Another Christmas fast approaches, prompting delightful memories of Christmas long past. Oh, the wonderful traditions that filled our days come December 1st! I was one of two girls, older than my sister, and “full of vinegar!” My memories are numerous. Those days it always snowed! Every Christmas was white. We lived in Northeast Portland on the corner juncture of four streets – Alameda Dr., Mason, 20th, and the hill that led down to Sabin grade school. That hill was long and even turned a corner! The sledding was amazing – for both us kids and our tireless parents.
We all knew each other well – as neighbors did in those days. Television was fairly new and radio was our old standby. Tucked in the breakfast nook, finally home from school, my sister and I could hardly wait for the radio to blare forth with: “And Here’s the Cinnamon Bear!” Half an hour of heaven would commence at 4:15pm every school day. It didn’t matter a bit that we knew the story by heart. Every day was a new adventure with Judy, Jimmy, and Paddy O’Cinnamon as they searched for the Silver Star to put on the top of their Christmas tree.
We were properly horrified when the star was stolen by the Crazy Quilt Dragon, who could not resist anything shiny! And then the star ends up in the hands of the Winter Green Witch! You get the picture. Upstairs mom would be wrapping gifts. That presented a real challenge. My sister could leave well enough alone, content to simply wonder what might be in the beautiful packages yet to be placed under the tree. Not me! I would spend hours picking up packages, shaking them, or pressing the wrapping paper so thin I could see through to the box inside. One year I actually unwrapped and rewrapped! That year there were no surprises for me! Of course, I always really wanted a new pet of some sort.
The task of taking my sister and me shopping for mom and dad fell to Aunt Nana and Uncle Bill. We would bundle up and walk from their house to Union Avenue, clutching our “spending money.” The local dime store, all decorated, was better than Tiffany’s to two little girls. When I lost my five-dollar bill, Nana replaced it and kept my secret. She also dried my tears. Then of course, another school day and the race home to find that Judy, Jimmy, and Paddy O’Cinnamon were engaged in a terrible fight with the “Ink A Boo’s!”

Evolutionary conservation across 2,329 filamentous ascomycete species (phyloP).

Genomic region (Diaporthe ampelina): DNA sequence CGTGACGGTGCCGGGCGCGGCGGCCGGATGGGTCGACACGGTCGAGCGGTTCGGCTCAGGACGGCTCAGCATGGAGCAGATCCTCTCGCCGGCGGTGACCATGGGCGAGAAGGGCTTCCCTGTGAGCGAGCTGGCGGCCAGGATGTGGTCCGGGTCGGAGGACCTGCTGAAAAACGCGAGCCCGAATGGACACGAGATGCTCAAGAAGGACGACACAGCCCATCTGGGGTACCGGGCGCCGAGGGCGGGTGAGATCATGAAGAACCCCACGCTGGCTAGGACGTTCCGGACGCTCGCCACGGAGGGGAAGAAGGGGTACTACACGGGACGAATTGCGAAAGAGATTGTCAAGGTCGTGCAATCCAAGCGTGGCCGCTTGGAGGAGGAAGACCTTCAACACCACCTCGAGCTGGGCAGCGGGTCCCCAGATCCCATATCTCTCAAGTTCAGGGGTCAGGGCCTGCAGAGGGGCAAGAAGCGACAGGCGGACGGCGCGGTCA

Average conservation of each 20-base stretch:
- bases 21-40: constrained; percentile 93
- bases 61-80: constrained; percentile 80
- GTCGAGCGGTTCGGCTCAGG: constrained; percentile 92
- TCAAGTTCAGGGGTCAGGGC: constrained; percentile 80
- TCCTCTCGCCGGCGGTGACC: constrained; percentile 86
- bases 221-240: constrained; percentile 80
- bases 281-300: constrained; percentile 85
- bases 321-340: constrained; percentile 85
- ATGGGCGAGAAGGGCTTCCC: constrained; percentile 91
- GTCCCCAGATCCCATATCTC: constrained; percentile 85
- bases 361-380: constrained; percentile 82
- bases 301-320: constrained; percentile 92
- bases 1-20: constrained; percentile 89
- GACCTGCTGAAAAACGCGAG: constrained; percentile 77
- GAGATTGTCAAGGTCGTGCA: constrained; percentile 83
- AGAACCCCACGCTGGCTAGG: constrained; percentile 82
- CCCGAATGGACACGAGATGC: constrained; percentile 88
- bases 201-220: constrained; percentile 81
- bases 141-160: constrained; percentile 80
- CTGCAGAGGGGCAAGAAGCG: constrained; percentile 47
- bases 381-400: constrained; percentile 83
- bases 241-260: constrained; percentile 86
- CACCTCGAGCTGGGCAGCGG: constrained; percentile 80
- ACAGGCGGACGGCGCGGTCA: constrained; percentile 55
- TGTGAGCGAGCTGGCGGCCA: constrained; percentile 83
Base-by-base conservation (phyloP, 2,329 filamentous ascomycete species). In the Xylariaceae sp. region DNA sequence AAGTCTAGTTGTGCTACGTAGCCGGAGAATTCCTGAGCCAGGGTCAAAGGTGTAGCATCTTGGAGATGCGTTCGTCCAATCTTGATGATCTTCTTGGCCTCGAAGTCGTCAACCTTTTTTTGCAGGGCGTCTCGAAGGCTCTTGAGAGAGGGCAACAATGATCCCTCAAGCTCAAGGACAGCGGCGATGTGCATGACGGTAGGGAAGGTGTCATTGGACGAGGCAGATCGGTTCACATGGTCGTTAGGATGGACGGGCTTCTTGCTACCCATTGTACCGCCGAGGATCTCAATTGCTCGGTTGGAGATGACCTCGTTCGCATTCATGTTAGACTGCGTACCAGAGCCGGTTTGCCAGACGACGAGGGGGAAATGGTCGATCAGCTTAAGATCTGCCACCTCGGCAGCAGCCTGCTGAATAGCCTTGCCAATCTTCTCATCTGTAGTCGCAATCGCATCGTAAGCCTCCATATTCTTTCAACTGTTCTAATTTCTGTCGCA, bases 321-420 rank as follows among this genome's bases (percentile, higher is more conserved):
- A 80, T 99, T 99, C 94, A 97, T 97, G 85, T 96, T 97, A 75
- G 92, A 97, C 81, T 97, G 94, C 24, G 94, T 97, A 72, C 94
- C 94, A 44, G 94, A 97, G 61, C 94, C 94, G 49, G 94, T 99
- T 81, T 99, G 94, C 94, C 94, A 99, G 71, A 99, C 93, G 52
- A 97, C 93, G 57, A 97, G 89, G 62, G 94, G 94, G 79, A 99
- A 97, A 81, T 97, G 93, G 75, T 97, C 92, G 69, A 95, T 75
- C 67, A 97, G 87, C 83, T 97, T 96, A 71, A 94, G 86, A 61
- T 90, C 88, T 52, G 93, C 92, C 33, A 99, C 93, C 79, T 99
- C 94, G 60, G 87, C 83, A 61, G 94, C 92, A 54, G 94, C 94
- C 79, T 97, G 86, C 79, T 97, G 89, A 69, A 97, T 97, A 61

Once the weekend arrived, our sleds would come out. The race would be on to conquer the main hill and try to make the turn onto the hill at the bottom for a longer ride!
Somehow, in all of this, we would pick out a tree and haul all the decorations from the attic to the living room. Dad would do the lights and then mom would help us lay on the tinsel and hang the ornaments. Stockings would be hung with great care, and we would begin to dream.
Meanwhile, there was the ongoing radio drama as things went from bad to worse for Jimmy, Judy, and Paddy – who were now seeking help from Santa himself! Christmas transformed the adults in our neighborhood. Every night after we kids were in bed, our parents would eat waffles and use our sleds! One Christmas, disaster struck. The hill was in great form – with lots of packed snow – until Bill Bowes, the then City Commissioner, sent out a truck to completely clear the snow off our hill! He meant well, but the poor man was not ready for the onslaught that followed! The resounding shock didn’t last long. My mother and her closest friend called the City. By 5pm the truck returned with all our snow and Mr. Bowes himself supervised the repacking! That night, I’m sure, the waffles tasted especially good!
It was a sweet time in life when neighborhoods were just that. And Christmas turned adults back into kids. We were there for each other, and waffle parties mattered. A city commissioner went out of his way for a neighborhood and two kids and a cinnamon bear rescued a silver star for the top of a Christmas tree. It was also the year I got a jacket instead of a hamster!